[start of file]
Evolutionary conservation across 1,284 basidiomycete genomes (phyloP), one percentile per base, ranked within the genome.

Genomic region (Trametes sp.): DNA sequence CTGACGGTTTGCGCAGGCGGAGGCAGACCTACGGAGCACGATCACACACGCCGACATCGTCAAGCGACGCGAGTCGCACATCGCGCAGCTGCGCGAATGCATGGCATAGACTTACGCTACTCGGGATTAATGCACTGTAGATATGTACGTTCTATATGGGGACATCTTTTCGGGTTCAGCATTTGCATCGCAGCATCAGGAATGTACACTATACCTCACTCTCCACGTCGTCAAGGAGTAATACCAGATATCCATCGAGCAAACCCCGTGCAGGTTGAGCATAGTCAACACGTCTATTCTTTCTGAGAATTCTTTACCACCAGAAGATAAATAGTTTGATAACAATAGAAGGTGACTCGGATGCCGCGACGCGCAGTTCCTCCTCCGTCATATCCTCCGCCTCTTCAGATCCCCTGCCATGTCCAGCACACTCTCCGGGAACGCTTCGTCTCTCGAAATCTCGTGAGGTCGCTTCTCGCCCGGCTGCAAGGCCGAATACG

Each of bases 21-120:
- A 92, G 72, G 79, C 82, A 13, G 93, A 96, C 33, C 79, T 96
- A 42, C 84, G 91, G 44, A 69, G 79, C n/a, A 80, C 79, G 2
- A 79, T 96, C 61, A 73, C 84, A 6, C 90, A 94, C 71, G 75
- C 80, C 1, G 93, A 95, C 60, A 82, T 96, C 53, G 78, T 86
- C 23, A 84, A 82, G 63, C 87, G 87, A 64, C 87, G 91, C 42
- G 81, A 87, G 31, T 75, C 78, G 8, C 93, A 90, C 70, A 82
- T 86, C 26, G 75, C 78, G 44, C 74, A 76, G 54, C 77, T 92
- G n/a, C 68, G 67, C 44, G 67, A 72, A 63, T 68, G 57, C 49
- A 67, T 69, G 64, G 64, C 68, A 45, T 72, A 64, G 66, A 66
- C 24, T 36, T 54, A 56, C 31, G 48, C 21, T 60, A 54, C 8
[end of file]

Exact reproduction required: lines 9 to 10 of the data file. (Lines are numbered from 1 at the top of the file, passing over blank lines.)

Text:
- G 81, A 87, G 31, T 75, C 78, G 8, C 93, A 90, C 70, A 82
- T 86, C 26, G 75, C 78, G 44, C 74, A 76, G 54, C 77, T 92